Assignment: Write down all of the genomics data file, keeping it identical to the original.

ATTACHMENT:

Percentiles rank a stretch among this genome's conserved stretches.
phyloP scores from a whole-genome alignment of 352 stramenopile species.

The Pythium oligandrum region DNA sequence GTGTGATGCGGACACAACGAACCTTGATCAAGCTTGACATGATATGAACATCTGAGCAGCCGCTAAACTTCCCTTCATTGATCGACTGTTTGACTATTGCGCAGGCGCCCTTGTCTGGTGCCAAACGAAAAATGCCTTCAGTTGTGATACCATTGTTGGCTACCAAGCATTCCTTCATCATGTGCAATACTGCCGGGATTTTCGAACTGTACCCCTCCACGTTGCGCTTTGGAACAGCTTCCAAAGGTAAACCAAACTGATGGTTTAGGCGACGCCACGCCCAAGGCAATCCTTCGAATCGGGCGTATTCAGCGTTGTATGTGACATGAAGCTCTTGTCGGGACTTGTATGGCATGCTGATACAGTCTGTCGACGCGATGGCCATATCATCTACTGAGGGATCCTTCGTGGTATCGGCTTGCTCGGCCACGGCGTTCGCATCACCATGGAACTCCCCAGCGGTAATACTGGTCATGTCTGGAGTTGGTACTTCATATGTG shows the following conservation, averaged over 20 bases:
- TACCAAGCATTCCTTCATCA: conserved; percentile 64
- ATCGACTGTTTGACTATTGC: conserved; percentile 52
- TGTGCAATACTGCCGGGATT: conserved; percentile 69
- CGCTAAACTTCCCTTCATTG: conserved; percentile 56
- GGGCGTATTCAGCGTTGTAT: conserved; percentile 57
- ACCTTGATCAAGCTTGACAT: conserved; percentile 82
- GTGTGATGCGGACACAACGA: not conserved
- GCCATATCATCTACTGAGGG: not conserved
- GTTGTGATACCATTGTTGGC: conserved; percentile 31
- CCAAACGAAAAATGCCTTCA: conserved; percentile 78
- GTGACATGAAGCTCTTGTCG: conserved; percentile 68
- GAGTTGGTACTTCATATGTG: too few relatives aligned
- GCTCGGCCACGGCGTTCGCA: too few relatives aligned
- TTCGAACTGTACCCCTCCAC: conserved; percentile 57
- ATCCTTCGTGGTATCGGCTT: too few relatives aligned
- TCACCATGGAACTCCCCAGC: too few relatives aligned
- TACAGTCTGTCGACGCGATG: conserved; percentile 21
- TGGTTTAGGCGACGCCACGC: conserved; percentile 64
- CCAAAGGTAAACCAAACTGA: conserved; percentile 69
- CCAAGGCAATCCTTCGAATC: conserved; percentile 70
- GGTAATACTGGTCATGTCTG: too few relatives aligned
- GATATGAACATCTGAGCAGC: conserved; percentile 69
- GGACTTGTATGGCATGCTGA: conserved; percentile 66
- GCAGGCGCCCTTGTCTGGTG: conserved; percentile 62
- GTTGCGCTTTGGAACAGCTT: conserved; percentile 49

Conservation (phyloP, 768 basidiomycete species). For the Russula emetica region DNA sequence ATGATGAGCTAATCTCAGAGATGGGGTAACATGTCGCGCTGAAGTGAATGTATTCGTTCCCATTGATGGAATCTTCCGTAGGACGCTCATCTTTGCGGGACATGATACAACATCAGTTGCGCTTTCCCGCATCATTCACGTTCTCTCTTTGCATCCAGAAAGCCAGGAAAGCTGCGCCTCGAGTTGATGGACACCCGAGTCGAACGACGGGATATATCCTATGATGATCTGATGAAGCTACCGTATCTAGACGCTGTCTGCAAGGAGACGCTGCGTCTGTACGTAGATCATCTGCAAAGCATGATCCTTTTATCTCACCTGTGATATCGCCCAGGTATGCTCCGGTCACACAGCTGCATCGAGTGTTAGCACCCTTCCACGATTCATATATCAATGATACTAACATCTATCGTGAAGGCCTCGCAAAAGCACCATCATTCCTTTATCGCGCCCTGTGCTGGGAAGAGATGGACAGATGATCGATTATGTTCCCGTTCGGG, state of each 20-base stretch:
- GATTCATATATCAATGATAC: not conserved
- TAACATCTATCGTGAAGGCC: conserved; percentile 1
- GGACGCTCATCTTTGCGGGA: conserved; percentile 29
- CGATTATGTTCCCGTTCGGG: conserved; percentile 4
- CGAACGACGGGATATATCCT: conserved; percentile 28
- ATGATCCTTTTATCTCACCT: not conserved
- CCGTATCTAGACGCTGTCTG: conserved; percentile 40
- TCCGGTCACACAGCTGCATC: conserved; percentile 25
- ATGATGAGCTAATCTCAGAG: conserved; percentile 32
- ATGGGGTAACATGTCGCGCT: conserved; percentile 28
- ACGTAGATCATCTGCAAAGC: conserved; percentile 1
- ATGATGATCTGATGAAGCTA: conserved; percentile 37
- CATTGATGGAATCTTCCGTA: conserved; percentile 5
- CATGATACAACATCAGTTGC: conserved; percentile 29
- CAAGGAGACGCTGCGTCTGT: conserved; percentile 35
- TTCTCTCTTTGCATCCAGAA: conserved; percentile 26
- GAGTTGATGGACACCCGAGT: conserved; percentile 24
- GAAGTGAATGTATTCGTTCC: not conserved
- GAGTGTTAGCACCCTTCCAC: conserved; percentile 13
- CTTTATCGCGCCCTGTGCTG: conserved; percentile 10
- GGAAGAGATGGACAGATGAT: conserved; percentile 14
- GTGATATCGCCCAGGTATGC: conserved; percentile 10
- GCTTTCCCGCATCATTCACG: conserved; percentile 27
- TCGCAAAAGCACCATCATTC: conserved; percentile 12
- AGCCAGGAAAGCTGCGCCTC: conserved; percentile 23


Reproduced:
Percentiles rank a stretch among this genome's conserved stretches.
phyloP scores from a whole-genome alignment of 352 stramenopile species.

The Pythium oligandrum region DNA sequence GTGTGATGCGGACACAACGAACCTTGATCAAGCTTGACATGATATGAACATCTGAGCAGCCGCTAAACTTCCCTTCATTGATCGACTGTTTGACTATTGCGCAGGCGCCCTTGTCTGGTGCCAAACGAAAAATGCCTTCAGTTGTGATACCATTGTTGGCTACCAAGCATTCCTTCATCATGTGCAATACTGCCGGGATTTTCGAACTGTACCCCTCCACGTTGCGCTTTGGAACAGCTTCCAAAGGTAAACCAAACTGATGGTTTAGGCGACGCCACGCCCAAGGCAATCCTTCGAATCGGGCGTATTCAGCGTTGTATGTGACATGAAGCTCTTGTCGGGACTTGTATGGCATGCTGATACAGTCTGTCGACGCGATGGCCATATCATCTACTGAGGGATCCTTCGTGGTATCGGCTTGCTCGGCCACGGCGTTCGCATCACCATGGAACTCCCCAGCGGTAATACTGGTCATGTCTGGAGTTGGTACTTCATATGTG shows the following conservation, averaged over 20 bases:
- TACCAAGCATTCCTTCATCA: conserved; percentile 64
- ATCGACTGTTTGACTATTGC: conserved; percentile 52
- TGTGCAATACTGCCGGGATT: conserved; percentile 69
- CGCTAAACTTCCCTTCATTG: conserved; percentile 56
- GGGCGTATTCAGCGTTGTAT: conserved; percentile 57
- ACCTTGATCAAGCTTGACAT: conserved; percentile 82
- GTGTGATGCGGACACAACGA: not conserved
- GCCATATCATCTACTGAGGG: not conserved
- GTTGTGATACCATTGTTGGC: conserved; percentile 31
- CCAAACGAAAAATGCCTTCA: conserved; percentile 78
- GTGACATGAAGCTCTTGTCG: conserved; percentile 68
- GAGTTGGTACTTCATATGTG: too few relatives aligned
- GCTCGGCCACGGCGTTCGCA: too few relatives aligned
- TTCGAACTGTACCCCTCCAC: conserved; percentile 57
- ATCCTTCGTGGTATCGGCTT: too few relatives aligned
- TCACCATGGAACTCCCCAGC: too few relatives aligned
- TACAGTCTGTCGACGCGATG: conserved; percentile 21
- TGGTTTAGGCGACGCCACGC: conserved; percentile 64
- CCAAAGGTAAACCAAACTGA: conserved; percentile 69
- CCAAGGCAATCCTTCGAATC: conserved; percentile 70
- GGTAATACTGGTCATGTCTG: too few relatives aligned
- GATATGAACATCTGAGCAGC: conserved; percentile 69
- GGACTTGTATGGCATGCTGA: conserved; percentile 66
- GCAGGCGCCCTTGTCTGGTG: conserved; percentile 62
- GTTGCGCTTTGGAACAGCTT: conserved; percentile 49

Conservation (phyloP, 768 basidiomycete species). For the Russula emetica region DNA sequence ATGATGAGCTAATCTCAGAGATGGGGTAACATGTCGCGCTGAAGTGAATGTATTCGTTCCCATTGATGGAATCTTCCGTAGGACGCTCATCTTTGCGGGACATGATACAACATCAGTTGCGCTTTCCCGCATCATTCACGTTCTCTCTTTGCATCCAGAAAGCCAGGAAAGCTGCGCCTCGAGTTGATGGACACCCGAGTCGAACGACGGGATATATCCTATGATGATCTGATGAAGCTACCGTATCTAGACGCTGTCTGCAAGGAGACGCTGCGTCTGTACGTAGATCATCTGCAAAGCATGATCCTTTTATCTCACCTGTGATATCGCCCAGGTATGCTCCGGTCACACAGCTGCATCGAGTGTTAGCACCCTTCCACGATTCATATATCAATGATACTAACATCTATCGTGAAGGCCTCGCAAAAGCACCATCATTCCTTTATCGCGCCCTGTGCTGGGAAGAGATGGACAGATGATCGATTATGTTCCCGTTCGGG, state of each 20-base stretch:
- GATTCATATATCAATGATAC: not conserved
- TAACATCTATCGTGAAGGCC: conserved; percentile 1
- GGACGCTCATCTTTGCGGGA: conserved; percentile 29
- CGATTATGTTCCCGTTCGGG: conserved; percentile 4
- CGAACGACGGGATATATCCT: conserved; percentile 28
- ATGATCCTTTTATCTCACCT: not conserved
- CCGTATCTAGACGCTGTCTG: conserved; percentile 40
- TCCGGTCACACAGCTGCATC: conserved; percentile 25
- ATGATGAGCTAATCTCAGAG: conserved; percentile 32
- ATGGGGTAACATGTCGCGCT: conserved; percentile 28
- ACGTAGATCATCTGCAAAGC: conserved; percentile 1
- ATGATGATCTGATGAAGCTA: conserved; percentile 37
- CATTGATGGAATCTTCCGTA: conserved; percentile 5
- CATGATACAACATCAGTTGC: conserved; percentile 29
- CAAGGAGACGCTGCGTCTGT: conserved; percentile 35
- TTCTCTCTTTGCATCCAGAA: conserved; percentile 26
- GAGTTGATGGACACCCGAGT: conserved; percentile 24
- GAAGTGAATGTATTCGTTCC: not conserved
- GAGTGTTAGCACCCTTCCAC: conserved; percentile 13
- CTTTATCGCGCCCTGTGCTG: conserved; percentile 10
- GGAAGAGATGGACAGATGAT: conserved; percentile 14
- GTGATATCGCCCAGGTATGC: conserved; percentile 10
- GCTTTCCCGCATCATTCACG: conserved; percentile 27
- TCGCAAAAGCACCATCATTC: conserved; percentile 12
- AGCCAGGAAAGCTGCGCCTC: conserved; percentile 23